Medical Versus Educational Therapy Models: Which is Better?

therapy models

Not all therapy models are alike. Therapy, whether speech, occupational, or physical therapy, in a clinic is different from therapy in a school. This doesn’t make one therapy better than the other. They are just different in focus and purpose.  

Medical model therapy focuses on addressing diseases, injuries, or conditions of an individual and remediating deficits or delays that result. Educational model therapy provides special education therapy services that support a student’s academics within the school setting.  These services fall under the Individuals with Disabilities Education Act (IDEA) which requires that free and appropriate public education is given to eligible students with disabilities.

Differences in Therapy Models

Below is a chart that shows some of the similarities and differences for each model.

Medical Therapy ModelEducational Therapy Model
Therapy SettingHospital, clinic, nursing home, or home health servicesTypically within a school unless a specialized program is determined to be needed to support the child’s education.  However, children with disabilities ages 0-3 will have services at home until they reach preschool age. 
PrivacyProtected by Health Insurance Portability and Accountability Act (HIPAA)Protected by the Family Educational Rights and Privacy Act (FERPA)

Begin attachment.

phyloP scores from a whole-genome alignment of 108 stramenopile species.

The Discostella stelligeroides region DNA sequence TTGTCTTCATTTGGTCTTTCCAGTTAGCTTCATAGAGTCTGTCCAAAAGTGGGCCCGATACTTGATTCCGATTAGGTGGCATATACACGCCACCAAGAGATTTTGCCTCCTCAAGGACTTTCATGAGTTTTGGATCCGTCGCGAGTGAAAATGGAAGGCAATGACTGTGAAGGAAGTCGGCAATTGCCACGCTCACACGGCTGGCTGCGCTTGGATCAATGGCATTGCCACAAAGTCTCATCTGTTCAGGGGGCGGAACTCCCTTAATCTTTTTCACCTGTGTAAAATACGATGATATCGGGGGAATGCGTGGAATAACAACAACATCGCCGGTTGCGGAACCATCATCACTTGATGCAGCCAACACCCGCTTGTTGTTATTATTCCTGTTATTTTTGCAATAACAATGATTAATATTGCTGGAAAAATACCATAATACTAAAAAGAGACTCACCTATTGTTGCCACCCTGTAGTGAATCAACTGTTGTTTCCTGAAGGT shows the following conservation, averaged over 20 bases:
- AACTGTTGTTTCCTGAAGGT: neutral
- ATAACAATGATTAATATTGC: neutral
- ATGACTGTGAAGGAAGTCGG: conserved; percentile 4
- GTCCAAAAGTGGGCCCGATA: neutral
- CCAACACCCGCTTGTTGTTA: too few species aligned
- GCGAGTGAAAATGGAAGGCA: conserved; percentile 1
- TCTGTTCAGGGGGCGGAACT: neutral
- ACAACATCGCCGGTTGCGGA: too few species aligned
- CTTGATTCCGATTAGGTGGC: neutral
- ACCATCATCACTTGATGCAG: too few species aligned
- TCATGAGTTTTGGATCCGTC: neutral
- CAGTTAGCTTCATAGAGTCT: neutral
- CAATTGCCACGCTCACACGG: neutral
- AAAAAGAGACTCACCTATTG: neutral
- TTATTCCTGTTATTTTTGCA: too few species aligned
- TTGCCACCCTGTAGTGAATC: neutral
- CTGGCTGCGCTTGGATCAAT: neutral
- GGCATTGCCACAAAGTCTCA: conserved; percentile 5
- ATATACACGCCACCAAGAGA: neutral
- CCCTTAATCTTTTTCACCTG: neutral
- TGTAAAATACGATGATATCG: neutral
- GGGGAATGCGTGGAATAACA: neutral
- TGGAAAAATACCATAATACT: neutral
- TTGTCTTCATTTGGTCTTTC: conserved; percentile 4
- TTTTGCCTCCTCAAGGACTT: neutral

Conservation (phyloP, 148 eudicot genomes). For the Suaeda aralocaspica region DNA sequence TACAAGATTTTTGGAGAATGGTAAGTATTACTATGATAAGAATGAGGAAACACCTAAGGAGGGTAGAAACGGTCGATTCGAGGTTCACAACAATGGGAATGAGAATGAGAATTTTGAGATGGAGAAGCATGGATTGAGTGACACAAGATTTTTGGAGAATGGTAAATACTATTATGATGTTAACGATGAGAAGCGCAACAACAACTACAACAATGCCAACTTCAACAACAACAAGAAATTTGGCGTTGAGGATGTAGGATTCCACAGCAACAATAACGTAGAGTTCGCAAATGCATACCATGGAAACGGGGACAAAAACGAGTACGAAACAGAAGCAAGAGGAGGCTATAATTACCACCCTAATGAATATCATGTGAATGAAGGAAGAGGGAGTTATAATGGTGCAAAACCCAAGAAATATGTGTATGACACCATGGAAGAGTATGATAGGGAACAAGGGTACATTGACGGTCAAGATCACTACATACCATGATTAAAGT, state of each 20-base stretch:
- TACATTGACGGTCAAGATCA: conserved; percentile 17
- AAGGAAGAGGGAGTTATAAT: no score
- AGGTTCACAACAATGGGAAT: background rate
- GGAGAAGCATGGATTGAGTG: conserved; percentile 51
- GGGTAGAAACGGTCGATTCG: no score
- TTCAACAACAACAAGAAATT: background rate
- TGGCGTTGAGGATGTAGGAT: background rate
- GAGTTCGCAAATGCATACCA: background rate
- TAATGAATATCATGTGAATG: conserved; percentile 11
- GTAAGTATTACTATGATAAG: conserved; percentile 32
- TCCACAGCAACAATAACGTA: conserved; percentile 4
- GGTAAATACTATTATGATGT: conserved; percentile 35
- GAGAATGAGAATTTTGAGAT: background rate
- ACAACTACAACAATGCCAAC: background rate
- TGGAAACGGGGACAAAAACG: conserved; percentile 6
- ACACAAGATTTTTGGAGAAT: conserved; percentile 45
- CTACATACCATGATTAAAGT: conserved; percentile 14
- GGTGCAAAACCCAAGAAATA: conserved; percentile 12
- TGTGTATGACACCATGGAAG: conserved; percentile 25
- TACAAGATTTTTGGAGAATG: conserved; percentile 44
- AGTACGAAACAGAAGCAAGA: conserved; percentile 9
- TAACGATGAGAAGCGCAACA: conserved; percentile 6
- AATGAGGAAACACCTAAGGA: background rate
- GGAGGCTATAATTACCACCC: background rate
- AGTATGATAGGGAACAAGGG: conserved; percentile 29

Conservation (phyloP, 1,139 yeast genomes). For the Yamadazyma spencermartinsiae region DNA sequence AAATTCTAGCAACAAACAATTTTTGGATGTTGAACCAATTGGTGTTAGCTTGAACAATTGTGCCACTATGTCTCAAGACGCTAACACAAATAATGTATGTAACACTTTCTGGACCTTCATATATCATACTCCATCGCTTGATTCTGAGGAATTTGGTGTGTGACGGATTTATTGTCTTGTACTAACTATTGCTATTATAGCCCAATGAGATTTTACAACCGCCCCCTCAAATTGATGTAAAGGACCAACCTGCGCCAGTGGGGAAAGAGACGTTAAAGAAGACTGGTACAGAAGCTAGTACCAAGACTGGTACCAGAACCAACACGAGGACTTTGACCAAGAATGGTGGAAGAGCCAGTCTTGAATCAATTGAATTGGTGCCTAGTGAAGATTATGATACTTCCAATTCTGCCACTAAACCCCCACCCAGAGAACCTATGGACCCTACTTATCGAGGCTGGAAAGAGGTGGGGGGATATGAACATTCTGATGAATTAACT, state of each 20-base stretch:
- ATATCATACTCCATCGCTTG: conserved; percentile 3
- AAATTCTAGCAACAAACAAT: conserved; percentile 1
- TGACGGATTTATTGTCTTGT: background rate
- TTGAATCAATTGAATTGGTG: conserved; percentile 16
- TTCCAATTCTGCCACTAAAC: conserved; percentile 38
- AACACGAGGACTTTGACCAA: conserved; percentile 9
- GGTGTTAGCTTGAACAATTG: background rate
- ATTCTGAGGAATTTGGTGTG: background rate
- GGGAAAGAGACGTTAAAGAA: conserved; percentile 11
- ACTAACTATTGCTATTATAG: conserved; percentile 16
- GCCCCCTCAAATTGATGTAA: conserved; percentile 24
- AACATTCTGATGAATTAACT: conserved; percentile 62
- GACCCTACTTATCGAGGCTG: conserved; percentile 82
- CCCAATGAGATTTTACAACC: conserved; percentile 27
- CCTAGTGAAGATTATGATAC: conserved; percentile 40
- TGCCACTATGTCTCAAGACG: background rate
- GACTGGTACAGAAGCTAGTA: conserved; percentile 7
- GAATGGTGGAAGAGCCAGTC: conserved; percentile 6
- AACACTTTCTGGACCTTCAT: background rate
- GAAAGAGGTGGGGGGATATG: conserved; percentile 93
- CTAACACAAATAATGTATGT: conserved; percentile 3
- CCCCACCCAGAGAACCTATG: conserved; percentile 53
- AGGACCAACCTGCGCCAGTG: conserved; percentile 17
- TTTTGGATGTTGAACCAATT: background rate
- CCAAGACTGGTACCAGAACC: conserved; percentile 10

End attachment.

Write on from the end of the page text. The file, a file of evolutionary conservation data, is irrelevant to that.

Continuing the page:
Referral for ServicesGenerally initiated by a physician or parent.  Many insurances require a doctor’s prescription prior to starting therapy.Can be initiated by a parent, a member of the child’s education team such as a teacher, or a doctor.  
Note, although a doctor may refer for an educational evaluation, a physician’s referral does not automatically qualify a student for special education services.
EligibilityThe individual therapy provider will evaluate the client using clinical observation and assessments and determine if therapy services would be beneficial. Consideration would be given to a child’s function across all settings and roles.A student will be evaluated by the educational team to determine if the child meets the criteria for any of the educational eligibility categories.   See the US Department of Education for eligibility types. Only the student’s function within the educational environment is considered.
TreatmentTreatment is based on a plan of care (POC) developed by the treating therapist. Reassessments may be done as determined by the therapist or funding requirements. 
The scope of what can be addressed with therapy tends to be broader as it is not limited to a particular setting or role. 
The educational team including the parents develop an Individualized Education Program (IEP) that overviews the student’s present levels, establishes goals, and outlines what special education services and accommodations will be provided. This plan is reviewed on a yearly basis.
All services and goals must be related to educational needs. Per the US Department of Education, related services such as therapy must demonstrate that the service is “required in order for the student with a disability to benefit from special education.”